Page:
• Creating a more frequent flow of old-style marketing content or traditional press releases does not a content strategy make, on social media or elsewhere. First and foremost, content has to be driven by what is important to the people you wish to enroll. And that doesn't mean finding 8 new ways to tell someone about how dedicated you are to their success.
  • Content strategists know this. Many colleges and universities haven't yet made the transition. When I see more up front content about "affordability' and how to realistically pay for education, I'll know that content marketing is advancing. 
5. Focus on Top Tasks
  • If you know the top tasks potential students (and ditto for donors) want to do when they come to your website, you're on the way to knowing how to implement content strategy.
  • Identify tasks first, then follow with the content needed for task implementation. Successful marketing no longer depends on preaching. What's needed now is attention to successful experiences in giving people what they need to know (from their perspective) to make a decision.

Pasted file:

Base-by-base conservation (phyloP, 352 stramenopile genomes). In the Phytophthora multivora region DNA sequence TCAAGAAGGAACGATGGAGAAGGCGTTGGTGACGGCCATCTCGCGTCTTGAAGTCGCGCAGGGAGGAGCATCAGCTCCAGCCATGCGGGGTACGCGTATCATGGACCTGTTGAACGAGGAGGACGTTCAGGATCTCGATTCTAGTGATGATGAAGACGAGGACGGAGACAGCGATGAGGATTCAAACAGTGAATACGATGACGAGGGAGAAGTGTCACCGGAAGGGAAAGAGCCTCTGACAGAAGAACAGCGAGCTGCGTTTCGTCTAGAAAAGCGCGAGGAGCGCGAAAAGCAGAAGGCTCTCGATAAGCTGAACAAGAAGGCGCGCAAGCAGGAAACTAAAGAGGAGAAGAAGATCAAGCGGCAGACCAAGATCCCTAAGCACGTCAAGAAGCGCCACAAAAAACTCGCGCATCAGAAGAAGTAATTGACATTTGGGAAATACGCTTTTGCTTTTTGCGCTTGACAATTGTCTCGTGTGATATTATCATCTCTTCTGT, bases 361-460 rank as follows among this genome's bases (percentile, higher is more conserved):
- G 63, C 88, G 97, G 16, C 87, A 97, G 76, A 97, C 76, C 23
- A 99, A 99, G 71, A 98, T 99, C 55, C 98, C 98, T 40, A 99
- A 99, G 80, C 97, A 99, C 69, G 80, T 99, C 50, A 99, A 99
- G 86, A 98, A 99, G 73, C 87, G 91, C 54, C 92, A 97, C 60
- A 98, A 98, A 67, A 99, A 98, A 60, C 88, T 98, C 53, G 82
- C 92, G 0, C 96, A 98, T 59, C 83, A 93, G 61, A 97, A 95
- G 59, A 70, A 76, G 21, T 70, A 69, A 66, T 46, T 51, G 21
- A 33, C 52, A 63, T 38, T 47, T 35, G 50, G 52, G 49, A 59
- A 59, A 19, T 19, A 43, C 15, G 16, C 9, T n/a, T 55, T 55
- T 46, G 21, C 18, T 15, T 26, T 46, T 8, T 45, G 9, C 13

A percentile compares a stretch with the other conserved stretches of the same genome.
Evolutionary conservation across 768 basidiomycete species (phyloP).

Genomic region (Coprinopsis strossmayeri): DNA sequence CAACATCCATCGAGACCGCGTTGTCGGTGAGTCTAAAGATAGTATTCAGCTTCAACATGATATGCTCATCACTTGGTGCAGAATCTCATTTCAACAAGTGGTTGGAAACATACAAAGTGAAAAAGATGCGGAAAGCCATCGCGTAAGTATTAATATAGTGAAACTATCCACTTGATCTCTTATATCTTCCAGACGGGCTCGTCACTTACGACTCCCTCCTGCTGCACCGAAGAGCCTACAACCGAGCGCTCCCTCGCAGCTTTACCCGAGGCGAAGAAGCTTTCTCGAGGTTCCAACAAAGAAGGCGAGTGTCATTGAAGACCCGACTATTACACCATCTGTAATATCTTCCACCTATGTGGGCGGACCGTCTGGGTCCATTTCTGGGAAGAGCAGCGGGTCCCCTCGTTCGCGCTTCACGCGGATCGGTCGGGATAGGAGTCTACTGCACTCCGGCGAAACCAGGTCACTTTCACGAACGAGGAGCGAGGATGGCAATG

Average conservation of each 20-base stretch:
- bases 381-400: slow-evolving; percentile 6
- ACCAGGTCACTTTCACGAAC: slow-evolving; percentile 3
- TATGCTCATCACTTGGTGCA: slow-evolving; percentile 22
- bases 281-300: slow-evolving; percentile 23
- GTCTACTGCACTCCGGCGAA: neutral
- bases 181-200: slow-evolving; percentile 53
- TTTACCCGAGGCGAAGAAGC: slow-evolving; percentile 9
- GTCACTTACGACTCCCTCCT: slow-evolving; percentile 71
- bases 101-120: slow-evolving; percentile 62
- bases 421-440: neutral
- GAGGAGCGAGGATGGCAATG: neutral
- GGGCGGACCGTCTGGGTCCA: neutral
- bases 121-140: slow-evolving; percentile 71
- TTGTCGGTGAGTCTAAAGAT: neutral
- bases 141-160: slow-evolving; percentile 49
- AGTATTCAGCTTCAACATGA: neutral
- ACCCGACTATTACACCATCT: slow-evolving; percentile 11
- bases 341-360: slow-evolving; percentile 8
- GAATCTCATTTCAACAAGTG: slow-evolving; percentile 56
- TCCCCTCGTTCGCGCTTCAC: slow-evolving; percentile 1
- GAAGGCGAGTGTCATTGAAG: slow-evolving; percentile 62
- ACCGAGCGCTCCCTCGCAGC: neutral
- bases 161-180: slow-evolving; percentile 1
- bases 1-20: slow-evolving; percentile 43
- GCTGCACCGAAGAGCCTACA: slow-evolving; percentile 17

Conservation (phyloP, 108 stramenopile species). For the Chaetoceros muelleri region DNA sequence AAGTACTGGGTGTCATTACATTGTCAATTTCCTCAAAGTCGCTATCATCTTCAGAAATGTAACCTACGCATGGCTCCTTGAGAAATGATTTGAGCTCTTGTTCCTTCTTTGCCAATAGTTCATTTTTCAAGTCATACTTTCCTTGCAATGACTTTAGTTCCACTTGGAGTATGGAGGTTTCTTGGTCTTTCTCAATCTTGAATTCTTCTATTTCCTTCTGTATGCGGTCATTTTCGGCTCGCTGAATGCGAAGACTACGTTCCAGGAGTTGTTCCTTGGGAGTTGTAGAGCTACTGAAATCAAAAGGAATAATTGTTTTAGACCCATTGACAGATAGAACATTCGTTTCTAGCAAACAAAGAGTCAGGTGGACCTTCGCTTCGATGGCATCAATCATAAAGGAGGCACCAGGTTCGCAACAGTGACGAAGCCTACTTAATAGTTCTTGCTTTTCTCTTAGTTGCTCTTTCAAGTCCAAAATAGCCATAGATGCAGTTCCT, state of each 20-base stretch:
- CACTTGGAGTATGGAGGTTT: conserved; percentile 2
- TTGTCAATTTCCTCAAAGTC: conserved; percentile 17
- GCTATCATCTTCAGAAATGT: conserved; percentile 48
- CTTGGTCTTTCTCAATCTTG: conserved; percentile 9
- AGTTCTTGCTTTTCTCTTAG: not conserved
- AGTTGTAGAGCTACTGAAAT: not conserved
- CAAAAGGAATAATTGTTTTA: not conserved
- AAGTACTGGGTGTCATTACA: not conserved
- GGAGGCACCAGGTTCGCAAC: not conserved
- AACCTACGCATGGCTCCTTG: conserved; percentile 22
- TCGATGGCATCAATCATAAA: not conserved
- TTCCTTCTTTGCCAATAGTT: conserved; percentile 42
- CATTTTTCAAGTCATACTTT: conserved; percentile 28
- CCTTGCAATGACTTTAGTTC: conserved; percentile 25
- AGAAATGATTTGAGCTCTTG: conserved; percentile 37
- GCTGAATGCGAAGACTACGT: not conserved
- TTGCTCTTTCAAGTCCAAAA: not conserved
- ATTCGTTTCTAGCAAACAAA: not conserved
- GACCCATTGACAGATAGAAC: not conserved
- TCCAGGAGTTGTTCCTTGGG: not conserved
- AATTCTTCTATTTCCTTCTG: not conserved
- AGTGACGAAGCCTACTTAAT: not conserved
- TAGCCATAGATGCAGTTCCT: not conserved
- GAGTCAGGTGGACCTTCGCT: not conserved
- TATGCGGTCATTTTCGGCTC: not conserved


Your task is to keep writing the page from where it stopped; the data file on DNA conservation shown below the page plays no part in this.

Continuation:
• Again, greater attention to affordability questions and more priority for the importance of academic program information will tell me that strategy is moving in the right direction.
6. Respond Rapidly
  • Some schools get this, some do not. When you get an online inquiry, for instance, don't test people's level of interest by waiting weeks to send a first response. Responding in 24 hours is best. By phone if you asked for and received that information. By email, otherwise.
7. Make Sure Landing Page Links Work
  • To keep the ROI on your advertising low, create a landing page with links that people will follow. Then don't check to make sure the links are working when your ad launches. 
  • Sound obvious? Two weeks ago this Sunday that was the case for a series of NY Times print ads from UCLA. Just today it happened again with a well-placed online display ad from Northwestern University's Medill School of Journalism for the online Integrated Marketing Communications Program. Both had a link to videos. Neither link worked.
  • The best strategy in the world is handicapped when attention to basic tactics is missing.
That's all for now.

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Digital Marketing Strategy Tutorial at AMA Marketing Symposium







Fall greetings once again to everyone north of the Equator. Here in Michigan it is fresh apple cider season. Always makes for a great October.

Wherever your location, may your marketing strategies and recruitment activities bring you success in this increasingly competitive environment.